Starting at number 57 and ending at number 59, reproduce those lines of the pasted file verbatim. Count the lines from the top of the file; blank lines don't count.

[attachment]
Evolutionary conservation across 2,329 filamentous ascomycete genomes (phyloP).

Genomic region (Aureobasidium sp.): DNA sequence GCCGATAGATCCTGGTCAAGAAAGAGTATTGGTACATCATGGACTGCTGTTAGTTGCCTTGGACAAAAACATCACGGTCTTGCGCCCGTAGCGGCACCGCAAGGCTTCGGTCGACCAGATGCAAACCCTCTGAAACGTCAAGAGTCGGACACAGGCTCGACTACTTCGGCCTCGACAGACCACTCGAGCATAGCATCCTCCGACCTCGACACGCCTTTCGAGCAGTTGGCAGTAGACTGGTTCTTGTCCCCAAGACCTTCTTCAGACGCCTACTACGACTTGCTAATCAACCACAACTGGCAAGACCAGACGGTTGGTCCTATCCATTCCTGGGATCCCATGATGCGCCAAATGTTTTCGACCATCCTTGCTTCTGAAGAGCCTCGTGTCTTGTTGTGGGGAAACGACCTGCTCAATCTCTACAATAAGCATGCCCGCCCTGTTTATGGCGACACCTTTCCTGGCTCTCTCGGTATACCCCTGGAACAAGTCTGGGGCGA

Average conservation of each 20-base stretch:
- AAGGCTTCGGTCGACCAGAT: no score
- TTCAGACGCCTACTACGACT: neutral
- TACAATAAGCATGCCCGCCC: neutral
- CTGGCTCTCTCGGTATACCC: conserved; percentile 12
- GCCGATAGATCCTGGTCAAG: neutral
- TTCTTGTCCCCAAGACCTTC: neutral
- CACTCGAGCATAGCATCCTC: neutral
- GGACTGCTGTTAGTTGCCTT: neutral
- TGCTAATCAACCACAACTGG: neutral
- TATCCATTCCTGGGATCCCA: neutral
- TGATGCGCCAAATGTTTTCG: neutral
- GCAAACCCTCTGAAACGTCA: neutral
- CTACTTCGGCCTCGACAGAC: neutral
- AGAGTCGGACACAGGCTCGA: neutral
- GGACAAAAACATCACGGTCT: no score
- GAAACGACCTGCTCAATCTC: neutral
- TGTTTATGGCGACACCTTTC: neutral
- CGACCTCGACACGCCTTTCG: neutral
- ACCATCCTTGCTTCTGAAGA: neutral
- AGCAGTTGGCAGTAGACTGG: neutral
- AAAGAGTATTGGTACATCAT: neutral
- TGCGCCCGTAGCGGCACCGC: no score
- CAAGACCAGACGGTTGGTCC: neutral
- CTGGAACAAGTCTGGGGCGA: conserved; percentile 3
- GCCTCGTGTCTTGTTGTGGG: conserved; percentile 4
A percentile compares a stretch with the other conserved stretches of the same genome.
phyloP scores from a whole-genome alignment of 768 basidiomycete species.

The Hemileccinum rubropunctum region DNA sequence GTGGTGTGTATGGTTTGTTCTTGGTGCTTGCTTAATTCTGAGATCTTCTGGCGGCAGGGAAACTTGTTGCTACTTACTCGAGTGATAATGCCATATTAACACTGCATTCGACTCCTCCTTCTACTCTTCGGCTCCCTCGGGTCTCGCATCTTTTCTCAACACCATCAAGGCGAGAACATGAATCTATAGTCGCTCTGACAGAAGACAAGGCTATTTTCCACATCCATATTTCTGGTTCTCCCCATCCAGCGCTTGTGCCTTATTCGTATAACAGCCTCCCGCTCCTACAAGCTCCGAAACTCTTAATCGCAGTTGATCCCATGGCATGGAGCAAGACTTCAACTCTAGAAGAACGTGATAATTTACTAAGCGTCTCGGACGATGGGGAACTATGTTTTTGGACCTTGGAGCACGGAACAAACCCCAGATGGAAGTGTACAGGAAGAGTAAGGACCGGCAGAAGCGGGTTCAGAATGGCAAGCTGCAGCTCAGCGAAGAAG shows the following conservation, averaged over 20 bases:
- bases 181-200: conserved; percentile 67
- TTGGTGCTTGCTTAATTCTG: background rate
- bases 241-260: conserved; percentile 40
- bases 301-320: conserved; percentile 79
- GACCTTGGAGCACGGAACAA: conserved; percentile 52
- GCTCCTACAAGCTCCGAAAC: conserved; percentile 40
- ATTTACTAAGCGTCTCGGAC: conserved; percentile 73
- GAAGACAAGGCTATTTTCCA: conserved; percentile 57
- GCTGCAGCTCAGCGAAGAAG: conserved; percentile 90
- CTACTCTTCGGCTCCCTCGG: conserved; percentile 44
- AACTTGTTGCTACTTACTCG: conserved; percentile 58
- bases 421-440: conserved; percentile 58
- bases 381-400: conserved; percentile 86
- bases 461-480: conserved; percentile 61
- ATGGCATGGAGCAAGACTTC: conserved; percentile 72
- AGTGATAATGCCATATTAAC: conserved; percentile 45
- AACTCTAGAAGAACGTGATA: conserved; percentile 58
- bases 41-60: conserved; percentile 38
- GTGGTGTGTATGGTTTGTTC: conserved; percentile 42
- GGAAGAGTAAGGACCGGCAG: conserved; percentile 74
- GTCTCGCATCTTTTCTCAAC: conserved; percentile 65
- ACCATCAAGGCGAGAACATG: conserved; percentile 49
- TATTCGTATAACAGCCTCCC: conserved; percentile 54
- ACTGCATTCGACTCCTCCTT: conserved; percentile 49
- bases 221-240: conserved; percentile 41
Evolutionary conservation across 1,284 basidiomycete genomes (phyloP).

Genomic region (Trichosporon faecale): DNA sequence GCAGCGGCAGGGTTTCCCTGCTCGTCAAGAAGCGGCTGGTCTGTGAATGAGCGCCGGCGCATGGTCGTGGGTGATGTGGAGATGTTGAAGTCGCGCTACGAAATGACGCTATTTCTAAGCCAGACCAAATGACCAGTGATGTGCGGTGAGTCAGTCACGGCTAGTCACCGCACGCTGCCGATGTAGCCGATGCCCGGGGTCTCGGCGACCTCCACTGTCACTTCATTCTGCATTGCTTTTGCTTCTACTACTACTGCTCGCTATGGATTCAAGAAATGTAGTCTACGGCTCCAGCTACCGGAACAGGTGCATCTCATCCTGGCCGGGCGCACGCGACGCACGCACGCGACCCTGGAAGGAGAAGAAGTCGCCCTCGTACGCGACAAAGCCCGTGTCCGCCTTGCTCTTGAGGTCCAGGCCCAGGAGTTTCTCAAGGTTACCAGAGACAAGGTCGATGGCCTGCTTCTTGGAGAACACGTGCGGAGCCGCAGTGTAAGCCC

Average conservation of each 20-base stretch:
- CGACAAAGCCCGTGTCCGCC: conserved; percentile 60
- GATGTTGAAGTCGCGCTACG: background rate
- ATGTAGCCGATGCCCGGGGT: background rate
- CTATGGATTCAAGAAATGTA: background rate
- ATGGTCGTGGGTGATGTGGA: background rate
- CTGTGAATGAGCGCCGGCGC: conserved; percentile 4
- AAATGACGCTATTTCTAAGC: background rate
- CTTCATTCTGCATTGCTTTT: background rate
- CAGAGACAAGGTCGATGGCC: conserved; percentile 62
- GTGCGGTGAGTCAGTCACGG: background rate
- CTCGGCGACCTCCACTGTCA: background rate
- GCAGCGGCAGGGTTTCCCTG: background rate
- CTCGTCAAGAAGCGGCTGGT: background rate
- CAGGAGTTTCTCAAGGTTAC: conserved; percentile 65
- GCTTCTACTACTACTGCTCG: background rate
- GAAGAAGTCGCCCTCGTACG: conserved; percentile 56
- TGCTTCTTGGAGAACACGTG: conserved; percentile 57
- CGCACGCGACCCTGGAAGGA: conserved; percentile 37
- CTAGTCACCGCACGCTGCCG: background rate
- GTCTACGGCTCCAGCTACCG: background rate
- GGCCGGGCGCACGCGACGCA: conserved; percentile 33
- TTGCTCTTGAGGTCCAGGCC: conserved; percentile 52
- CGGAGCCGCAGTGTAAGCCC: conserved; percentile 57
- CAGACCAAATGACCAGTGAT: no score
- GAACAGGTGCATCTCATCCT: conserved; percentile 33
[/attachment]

Evolutionary conservation across 1,284 basidiomycete genomes (phyloP).

Genomic region (Trichosporon faecale): DNA sequence GCAGCGGCAGGGTTTCCCTGCTCGTCAAGAAGCGGCTGGTCTGTGAATGAGCGCCGGCGCATGGTCGTGGGTGATGTGGAGATGTTGAAGTCGCGCTACGAAATGACGCTATTTCTAAGCCAGACCAAATGACCAGTGATGTGCGGTGAGTCAGTCACGGCTAGTCACCGCACGCTGCCGATGTAGCCGATGCCCGGGGTCTCGGCGACCTCCACTGTCACTTCATTCTGCATTGCTTTTGCTTCTACTACTACTGCTCGCTATGGATTCAAGAAATGTAGTCTACGGCTCCAGCTACCGGAACAGGTGCATCTCATCCTGGCCGGGCGCACGCGACGCACGCACGCGACCCTGGAAGGAGAAGAAGTCGCCCTCGTACGCGACAAAGCCCGTGTCCGCCTTGCTCTTGAGGTCCAGGCCCAGGAGTTTCTCAAGGTTACCAGAGACAAGGTCGATGGCCTGCTTCTTGGAGAACACGTGCGGAGCCGCAGTGTAAGCCC

Average conservation of each 20-base stretch: